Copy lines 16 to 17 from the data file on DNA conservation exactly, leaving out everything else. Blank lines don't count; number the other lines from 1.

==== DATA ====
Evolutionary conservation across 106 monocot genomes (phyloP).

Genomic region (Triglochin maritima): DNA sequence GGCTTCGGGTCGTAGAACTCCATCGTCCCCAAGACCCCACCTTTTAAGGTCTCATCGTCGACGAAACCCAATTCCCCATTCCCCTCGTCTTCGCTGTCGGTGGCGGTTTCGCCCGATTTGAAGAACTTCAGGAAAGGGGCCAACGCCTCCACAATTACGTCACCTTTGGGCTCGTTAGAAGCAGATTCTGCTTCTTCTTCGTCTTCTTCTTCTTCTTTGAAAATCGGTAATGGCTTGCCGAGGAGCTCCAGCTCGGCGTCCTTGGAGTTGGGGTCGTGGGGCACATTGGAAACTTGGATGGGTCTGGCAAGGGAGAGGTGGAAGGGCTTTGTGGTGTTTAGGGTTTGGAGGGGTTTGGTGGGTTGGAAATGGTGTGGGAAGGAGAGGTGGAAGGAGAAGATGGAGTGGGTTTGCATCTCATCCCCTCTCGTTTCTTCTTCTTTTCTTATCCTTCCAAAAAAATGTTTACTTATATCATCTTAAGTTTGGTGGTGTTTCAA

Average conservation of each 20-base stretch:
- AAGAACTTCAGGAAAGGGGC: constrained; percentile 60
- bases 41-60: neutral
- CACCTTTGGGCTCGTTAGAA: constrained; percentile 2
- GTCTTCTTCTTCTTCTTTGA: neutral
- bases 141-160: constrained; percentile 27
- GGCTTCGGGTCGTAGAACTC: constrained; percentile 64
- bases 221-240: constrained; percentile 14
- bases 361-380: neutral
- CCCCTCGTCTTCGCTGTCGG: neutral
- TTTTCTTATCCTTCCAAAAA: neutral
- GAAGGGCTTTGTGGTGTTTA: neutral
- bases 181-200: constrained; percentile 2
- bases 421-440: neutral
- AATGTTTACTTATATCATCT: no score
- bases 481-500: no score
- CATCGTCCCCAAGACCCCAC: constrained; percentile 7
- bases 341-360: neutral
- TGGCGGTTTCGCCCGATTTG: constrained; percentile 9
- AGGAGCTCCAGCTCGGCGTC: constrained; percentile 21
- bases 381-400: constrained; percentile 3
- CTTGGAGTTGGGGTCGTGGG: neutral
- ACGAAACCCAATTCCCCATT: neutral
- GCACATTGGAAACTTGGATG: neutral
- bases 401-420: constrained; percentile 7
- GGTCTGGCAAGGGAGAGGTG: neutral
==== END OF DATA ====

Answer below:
- bases 421-440: neutral
- AATGTTTACTTATATCATCT: no score